If you take one high-profile count of the region’s homeless at face value, you’d assume homelessness in the South Bay is dropping. But a closer look reveals many homeless families there are hidden out of sight, a reality that has real implications for some of the most vulnerable populations in the South Bay.

Communities with visibly large homeless populations sleeping on the streets tend to attract more money and resources to combat the problem. Because of the hidden nature of South Bay homelessness, there are far fewer resources there to help struggling residents and families.

Last school year, one-third of students in the San Ysidro School District were identified as homeless. In this short web documentary, Catalina Rios discusses her family’s struggle to find and afford stable housing. After living in a junkyard, Rios and her children now crowd into a tiny trailer.

San Ysidro’s demographics and its location on the border contribute to a unique set of housing woes. “I can’t get my green card without an address, I can’t work without a green card and I can’t afford an apartment without work,” said one resident whose struggle is familiar to many community members.

Schools in the South Bay have become a hub for homeless students and their families to find everything from a place to shower to help with school enrollment to assistance applying for public benefits.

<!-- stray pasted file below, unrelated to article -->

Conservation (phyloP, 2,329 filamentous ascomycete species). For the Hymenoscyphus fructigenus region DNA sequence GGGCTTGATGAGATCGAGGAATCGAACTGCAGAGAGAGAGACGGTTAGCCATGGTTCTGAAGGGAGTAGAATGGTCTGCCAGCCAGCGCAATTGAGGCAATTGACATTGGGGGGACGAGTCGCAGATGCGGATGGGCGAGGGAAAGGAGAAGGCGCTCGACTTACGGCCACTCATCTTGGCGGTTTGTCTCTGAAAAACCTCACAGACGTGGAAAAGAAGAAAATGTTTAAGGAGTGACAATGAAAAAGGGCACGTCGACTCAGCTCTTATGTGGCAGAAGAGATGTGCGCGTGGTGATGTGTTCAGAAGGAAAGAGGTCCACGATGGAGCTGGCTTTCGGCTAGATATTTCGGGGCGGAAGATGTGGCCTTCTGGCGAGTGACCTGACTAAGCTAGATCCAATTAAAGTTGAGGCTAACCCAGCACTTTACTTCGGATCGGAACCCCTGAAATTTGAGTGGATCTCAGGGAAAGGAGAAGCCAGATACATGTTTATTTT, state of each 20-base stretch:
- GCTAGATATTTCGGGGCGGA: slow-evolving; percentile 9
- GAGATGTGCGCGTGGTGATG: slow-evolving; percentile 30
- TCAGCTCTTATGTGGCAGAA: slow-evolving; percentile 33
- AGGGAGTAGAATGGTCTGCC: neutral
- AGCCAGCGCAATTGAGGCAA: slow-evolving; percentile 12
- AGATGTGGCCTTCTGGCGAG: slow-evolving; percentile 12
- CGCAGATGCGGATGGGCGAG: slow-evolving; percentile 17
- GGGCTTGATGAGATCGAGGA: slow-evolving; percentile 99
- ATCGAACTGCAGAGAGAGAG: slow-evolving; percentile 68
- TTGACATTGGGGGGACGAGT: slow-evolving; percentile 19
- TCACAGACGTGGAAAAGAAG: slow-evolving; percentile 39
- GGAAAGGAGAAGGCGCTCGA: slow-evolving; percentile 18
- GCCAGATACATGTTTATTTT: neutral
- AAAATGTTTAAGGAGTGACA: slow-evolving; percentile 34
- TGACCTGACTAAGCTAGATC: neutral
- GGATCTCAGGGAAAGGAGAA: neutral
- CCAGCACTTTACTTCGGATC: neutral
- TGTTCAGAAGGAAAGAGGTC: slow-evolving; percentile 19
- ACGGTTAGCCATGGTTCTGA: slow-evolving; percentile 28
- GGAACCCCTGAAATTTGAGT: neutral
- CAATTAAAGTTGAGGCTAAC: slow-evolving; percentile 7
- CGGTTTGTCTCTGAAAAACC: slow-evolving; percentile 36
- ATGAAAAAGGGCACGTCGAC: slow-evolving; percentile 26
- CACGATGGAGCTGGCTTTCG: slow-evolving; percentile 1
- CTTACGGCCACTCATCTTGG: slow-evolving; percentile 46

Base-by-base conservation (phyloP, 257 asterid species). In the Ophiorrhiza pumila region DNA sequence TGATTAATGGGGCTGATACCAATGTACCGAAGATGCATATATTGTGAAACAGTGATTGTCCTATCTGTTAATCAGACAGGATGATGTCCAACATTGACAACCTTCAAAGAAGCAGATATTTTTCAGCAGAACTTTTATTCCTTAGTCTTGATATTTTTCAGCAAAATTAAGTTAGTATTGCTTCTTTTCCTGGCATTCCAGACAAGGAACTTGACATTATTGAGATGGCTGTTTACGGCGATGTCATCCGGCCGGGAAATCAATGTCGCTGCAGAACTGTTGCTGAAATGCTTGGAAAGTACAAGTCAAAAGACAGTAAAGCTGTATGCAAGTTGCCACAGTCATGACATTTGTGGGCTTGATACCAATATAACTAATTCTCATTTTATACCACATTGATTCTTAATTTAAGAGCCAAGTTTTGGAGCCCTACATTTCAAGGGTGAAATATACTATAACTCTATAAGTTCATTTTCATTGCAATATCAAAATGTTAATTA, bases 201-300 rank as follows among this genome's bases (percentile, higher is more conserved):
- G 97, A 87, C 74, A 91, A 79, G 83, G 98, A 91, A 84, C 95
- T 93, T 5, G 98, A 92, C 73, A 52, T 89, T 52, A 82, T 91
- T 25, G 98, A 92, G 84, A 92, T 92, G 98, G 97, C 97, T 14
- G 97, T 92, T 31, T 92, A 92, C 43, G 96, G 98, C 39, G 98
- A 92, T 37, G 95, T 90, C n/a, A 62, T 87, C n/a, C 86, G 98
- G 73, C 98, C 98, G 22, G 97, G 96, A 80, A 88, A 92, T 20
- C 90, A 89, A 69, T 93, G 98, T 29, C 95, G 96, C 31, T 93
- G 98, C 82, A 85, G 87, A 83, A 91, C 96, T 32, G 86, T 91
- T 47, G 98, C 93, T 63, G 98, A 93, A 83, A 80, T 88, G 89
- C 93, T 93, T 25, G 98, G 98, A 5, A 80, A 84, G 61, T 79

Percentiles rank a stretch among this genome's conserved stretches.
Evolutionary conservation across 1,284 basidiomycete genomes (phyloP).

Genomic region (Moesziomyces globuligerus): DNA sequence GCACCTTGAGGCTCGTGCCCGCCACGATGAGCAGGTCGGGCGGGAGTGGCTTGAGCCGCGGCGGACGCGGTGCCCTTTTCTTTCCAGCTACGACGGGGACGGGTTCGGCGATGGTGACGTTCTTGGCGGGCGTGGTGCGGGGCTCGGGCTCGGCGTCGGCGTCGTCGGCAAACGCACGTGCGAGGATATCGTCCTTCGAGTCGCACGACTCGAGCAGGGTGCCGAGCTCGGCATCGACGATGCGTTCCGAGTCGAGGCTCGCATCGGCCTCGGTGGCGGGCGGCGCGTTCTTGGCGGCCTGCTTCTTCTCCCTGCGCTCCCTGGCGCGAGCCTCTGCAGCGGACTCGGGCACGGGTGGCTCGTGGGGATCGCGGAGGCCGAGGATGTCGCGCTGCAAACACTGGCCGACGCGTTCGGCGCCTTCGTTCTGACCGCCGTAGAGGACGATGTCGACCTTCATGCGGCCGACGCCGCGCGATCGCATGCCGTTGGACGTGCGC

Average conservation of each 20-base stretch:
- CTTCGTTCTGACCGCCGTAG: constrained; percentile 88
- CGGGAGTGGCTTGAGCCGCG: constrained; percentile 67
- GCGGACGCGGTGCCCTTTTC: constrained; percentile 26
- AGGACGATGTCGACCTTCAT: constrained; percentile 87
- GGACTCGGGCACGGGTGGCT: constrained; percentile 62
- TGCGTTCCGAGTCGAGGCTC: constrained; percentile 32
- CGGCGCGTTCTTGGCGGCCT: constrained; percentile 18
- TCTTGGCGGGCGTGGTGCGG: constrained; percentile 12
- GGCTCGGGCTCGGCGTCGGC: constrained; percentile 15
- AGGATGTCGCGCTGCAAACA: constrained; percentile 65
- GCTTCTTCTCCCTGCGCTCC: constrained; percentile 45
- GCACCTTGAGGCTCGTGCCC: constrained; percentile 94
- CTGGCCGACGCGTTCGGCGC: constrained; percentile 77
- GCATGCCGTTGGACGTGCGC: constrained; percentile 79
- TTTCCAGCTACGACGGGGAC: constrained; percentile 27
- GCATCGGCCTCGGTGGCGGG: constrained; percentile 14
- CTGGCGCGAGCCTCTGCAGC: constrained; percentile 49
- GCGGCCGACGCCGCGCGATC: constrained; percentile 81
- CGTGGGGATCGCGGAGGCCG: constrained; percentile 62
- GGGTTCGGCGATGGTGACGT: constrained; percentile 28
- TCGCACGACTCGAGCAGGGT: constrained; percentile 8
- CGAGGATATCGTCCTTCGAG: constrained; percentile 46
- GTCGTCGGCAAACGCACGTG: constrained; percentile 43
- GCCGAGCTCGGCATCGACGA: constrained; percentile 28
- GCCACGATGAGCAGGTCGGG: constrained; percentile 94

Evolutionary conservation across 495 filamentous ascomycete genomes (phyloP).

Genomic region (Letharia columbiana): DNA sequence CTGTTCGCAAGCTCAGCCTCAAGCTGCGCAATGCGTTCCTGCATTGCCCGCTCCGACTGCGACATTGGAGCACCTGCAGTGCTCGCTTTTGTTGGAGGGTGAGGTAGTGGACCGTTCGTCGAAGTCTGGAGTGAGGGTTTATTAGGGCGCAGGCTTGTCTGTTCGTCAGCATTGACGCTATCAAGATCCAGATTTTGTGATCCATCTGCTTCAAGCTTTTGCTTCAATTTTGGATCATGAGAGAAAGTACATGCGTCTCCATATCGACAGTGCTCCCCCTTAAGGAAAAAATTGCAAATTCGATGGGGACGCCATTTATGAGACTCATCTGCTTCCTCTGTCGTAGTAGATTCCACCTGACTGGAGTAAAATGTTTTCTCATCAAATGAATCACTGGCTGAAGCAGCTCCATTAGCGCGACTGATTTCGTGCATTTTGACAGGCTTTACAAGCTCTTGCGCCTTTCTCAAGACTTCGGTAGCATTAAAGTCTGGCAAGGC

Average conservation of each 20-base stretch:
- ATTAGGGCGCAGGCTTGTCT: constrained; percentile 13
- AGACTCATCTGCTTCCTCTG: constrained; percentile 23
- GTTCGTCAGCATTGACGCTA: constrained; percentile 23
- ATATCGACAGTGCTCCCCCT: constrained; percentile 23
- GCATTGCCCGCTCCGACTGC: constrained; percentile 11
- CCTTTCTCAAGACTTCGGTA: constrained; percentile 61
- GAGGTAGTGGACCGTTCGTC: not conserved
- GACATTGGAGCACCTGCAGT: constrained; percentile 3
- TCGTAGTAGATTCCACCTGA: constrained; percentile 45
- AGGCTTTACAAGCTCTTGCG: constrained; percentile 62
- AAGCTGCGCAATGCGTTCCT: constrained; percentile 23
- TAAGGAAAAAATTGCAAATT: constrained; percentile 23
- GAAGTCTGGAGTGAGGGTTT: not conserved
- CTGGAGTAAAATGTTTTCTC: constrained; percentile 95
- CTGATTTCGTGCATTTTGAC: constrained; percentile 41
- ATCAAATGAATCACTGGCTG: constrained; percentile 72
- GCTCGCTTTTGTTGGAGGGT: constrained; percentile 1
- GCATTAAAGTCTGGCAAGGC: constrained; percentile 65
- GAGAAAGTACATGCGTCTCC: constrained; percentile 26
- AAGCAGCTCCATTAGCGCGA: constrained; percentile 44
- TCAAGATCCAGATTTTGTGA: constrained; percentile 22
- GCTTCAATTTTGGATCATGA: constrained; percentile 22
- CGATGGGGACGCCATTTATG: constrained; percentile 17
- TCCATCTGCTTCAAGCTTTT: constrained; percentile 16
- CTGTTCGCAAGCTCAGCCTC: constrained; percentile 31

When a 15-year-old girl was killed by a semi-truck in Otay Mesa in 2014, no one asked why she was walking in the far-flung industrial area in the first place – news reports instead focused on the fact that she was distracted by her phone. But it turns out that the teenager was walking home from school, and […]

When a 15-year-old was killed by a semi-truck in Otay Mesa in 2014, news reports focused on the fact that the teen was on her phone. No one asked why she was walking in an industrial area where few pedestrians ever go. The answer: She was walking home from school. Home was a junkyard.

At the end of 2015, San Diego County had 114 breweries and brewpubs – only two of which were in the South Bay. Citing low incomes and its minority-majority population, some brewers, sales representatives and distributors have assumed residents there only have taste buds for Bud Light, Corona and Dos Equis. A recent boom in breweries and tasting rooms is proving them wrong.